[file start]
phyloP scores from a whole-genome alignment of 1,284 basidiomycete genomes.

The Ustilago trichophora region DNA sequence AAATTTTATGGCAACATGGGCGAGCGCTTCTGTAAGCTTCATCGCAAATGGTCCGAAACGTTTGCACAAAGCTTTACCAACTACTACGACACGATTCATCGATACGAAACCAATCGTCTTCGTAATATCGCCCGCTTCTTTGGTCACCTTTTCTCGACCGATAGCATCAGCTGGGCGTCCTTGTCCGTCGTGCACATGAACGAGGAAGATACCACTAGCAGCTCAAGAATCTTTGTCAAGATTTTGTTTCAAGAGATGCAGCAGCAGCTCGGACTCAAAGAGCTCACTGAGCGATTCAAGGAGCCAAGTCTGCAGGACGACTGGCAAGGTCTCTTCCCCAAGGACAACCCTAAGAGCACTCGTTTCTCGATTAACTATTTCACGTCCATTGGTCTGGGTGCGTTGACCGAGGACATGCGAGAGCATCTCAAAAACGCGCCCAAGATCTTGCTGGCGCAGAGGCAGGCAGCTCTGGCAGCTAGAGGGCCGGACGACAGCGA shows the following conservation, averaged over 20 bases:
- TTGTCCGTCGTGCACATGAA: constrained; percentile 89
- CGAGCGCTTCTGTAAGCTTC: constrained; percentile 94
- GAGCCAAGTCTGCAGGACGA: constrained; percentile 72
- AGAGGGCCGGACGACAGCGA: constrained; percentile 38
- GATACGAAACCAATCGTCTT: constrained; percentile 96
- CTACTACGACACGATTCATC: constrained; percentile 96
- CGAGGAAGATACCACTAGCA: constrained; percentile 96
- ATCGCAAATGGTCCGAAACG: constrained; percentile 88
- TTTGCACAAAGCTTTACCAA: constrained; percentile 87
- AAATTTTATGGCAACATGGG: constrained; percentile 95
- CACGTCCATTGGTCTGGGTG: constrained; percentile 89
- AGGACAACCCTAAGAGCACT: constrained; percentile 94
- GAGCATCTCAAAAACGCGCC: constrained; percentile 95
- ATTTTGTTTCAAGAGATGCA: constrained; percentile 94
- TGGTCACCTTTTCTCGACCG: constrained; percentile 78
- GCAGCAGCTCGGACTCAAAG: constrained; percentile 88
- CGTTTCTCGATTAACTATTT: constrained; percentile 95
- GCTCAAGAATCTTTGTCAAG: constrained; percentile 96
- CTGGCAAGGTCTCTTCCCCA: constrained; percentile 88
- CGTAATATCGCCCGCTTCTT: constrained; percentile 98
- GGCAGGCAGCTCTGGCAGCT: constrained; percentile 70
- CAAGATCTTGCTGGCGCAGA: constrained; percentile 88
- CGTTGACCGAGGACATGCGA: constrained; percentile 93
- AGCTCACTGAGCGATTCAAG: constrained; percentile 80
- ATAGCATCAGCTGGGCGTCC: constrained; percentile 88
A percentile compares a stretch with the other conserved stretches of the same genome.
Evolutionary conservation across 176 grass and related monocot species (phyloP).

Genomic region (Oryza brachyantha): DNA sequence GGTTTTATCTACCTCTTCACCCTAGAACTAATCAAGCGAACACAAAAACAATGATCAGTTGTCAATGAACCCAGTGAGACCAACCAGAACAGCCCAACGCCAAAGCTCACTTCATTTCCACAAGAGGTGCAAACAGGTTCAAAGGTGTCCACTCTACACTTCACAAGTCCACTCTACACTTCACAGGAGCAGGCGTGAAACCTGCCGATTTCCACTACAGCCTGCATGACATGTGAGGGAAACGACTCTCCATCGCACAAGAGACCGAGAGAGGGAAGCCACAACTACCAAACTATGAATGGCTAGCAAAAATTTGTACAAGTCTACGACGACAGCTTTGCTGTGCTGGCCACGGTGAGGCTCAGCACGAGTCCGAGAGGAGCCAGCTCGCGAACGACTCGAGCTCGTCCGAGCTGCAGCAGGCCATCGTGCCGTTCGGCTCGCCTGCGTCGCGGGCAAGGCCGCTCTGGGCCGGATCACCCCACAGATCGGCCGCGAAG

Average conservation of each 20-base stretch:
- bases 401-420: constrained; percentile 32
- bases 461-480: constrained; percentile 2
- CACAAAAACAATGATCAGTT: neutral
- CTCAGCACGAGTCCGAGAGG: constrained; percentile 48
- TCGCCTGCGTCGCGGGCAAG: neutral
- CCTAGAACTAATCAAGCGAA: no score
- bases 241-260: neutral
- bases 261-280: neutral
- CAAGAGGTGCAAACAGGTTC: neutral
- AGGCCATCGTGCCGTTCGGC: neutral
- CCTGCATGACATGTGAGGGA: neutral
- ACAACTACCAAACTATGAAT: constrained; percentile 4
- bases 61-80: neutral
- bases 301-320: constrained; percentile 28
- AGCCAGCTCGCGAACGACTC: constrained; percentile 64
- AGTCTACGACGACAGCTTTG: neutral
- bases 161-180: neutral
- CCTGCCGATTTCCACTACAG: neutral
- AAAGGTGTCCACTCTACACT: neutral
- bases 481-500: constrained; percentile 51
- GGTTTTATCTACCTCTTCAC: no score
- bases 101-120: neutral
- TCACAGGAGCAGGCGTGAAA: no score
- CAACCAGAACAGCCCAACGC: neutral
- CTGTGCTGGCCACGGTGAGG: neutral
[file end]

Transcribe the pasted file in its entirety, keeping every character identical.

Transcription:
phyloP scores from a whole-genome alignment of 1,284 basidiomycete genomes.

The Ustilago trichophora region DNA sequence AAATTTTATGGCAACATGGGCGAGCGCTTCTGTAAGCTTCATCGCAAATGGTCCGAAACGTTTGCACAAAGCTTTACCAACTACTACGACACGATTCATCGATACGAAACCAATCGTCTTCGTAATATCGCCCGCTTCTTTGGTCACCTTTTCTCGACCGATAGCATCAGCTGGGCGTCCTTGTCCGTCGTGCACATGAACGAGGAAGATACCACTAGCAGCTCAAGAATCTTTGTCAAGATTTTGTTTCAAGAGATGCAGCAGCAGCTCGGACTCAAAGAGCTCACTGAGCGATTCAAGGAGCCAAGTCTGCAGGACGACTGGCAAGGTCTCTTCCCCAAGGACAACCCTAAGAGCACTCGTTTCTCGATTAACTATTTCACGTCCATTGGTCTGGGTGCGTTGACCGAGGACATGCGAGAGCATCTCAAAAACGCGCCCAAGATCTTGCTGGCGCAGAGGCAGGCAGCTCTGGCAGCTAGAGGGCCGGACGACAGCGA shows the following conservation, averaged over 20 bases:
- TTGTCCGTCGTGCACATGAA: constrained; percentile 89
- CGAGCGCTTCTGTAAGCTTC: constrained; percentile 94
- GAGCCAAGTCTGCAGGACGA: constrained; percentile 72
- AGAGGGCCGGACGACAGCGA: constrained; percentile 38
- GATACGAAACCAATCGTCTT: constrained; percentile 96
- CTACTACGACACGATTCATC: constrained; percentile 96
- CGAGGAAGATACCACTAGCA: constrained; percentile 96
- ATCGCAAATGGTCCGAAACG: constrained; percentile 88
- TTTGCACAAAGCTTTACCAA: constrained; percentile 87
- AAATTTTATGGCAACATGGG: constrained; percentile 95
- CACGTCCATTGGTCTGGGTG: constrained; percentile 89
- AGGACAACCCTAAGAGCACT: constrained; percentile 94
- GAGCATCTCAAAAACGCGCC: constrained; percentile 95
- ATTTTGTTTCAAGAGATGCA: constrained; percentile 94
- TGGTCACCTTTTCTCGACCG: constrained; percentile 78
- GCAGCAGCTCGGACTCAAAG: constrained; percentile 88
- CGTTTCTCGATTAACTATTT: constrained; percentile 95
- GCTCAAGAATCTTTGTCAAG: constrained; percentile 96
- CTGGCAAGGTCTCTTCCCCA: constrained; percentile 88
- CGTAATATCGCCCGCTTCTT: constrained; percentile 98
- GGCAGGCAGCTCTGGCAGCT: constrained; percentile 70
- CAAGATCTTGCTGGCGCAGA: constrained; percentile 88
- CGTTGACCGAGGACATGCGA: constrained; percentile 93
- AGCTCACTGAGCGATTCAAG: constrained; percentile 80
- ATAGCATCAGCTGGGCGTCC: constrained; percentile 88
A percentile compares a stretch with the other conserved stretches of the same genome.
Evolutionary conservation across 176 grass and related monocot species (phyloP).

Genomic region (Oryza brachyantha): DNA sequence GGTTTTATCTACCTCTTCACCCTAGAACTAATCAAGCGAACACAAAAACAATGATCAGTTGTCAATGAACCCAGTGAGACCAACCAGAACAGCCCAACGCCAAAGCTCACTTCATTTCCACAAGAGGTGCAAACAGGTTCAAAGGTGTCCACTCTACACTTCACAAGTCCACTCTACACTTCACAGGAGCAGGCGTGAAACCTGCCGATTTCCACTACAGCCTGCATGACATGTGAGGGAAACGACTCTCCATCGCACAAGAGACCGAGAGAGGGAAGCCACAACTACCAAACTATGAATGGCTAGCAAAAATTTGTACAAGTCTACGACGACAGCTTTGCTGTGCTGGCCACGGTGAGGCTCAGCACGAGTCCGAGAGGAGCCAGCTCGCGAACGACTCGAGCTCGTCCGAGCTGCAGCAGGCCATCGTGCCGTTCGGCTCGCCTGCGTCGCGGGCAAGGCCGCTCTGGGCCGGATCACCCCACAGATCGGCCGCGAAG

Average conservation of each 20-base stretch:
- bases 401-420: constrained; percentile 32
- bases 461-480: constrained; percentile 2
- CACAAAAACAATGATCAGTT: neutral
- CTCAGCACGAGTCCGAGAGG: constrained; percentile 48
- TCGCCTGCGTCGCGGGCAAG: neutral
- CCTAGAACTAATCAAGCGAA: no score
- bases 241-260: neutral
- bases 261-280: neutral
- CAAGAGGTGCAAACAGGTTC: neutral
- AGGCCATCGTGCCGTTCGGC: neutral
- CCTGCATGACATGTGAGGGA: neutral
- ACAACTACCAAACTATGAAT: constrained; percentile 4
- bases 61-80: neutral
- bases 301-320: constrained; percentile 28
- AGCCAGCTCGCGAACGACTC: constrained; percentile 64
- AGTCTACGACGACAGCTTTG: neutral
- bases 161-180: neutral
- CCTGCCGATTTCCACTACAG: neutral
- AAAGGTGTCCACTCTACACT: neutral
- bases 481-500: constrained; percentile 51
- GGTTTTATCTACCTCTTCAC: no score
- bases 101-120: neutral
- TCACAGGAGCAGGCGTGAAA: no score
- CAACCAGAACAGCCCAACGC: neutral
- CTGTGCTGGCCACGGTGAGG: neutral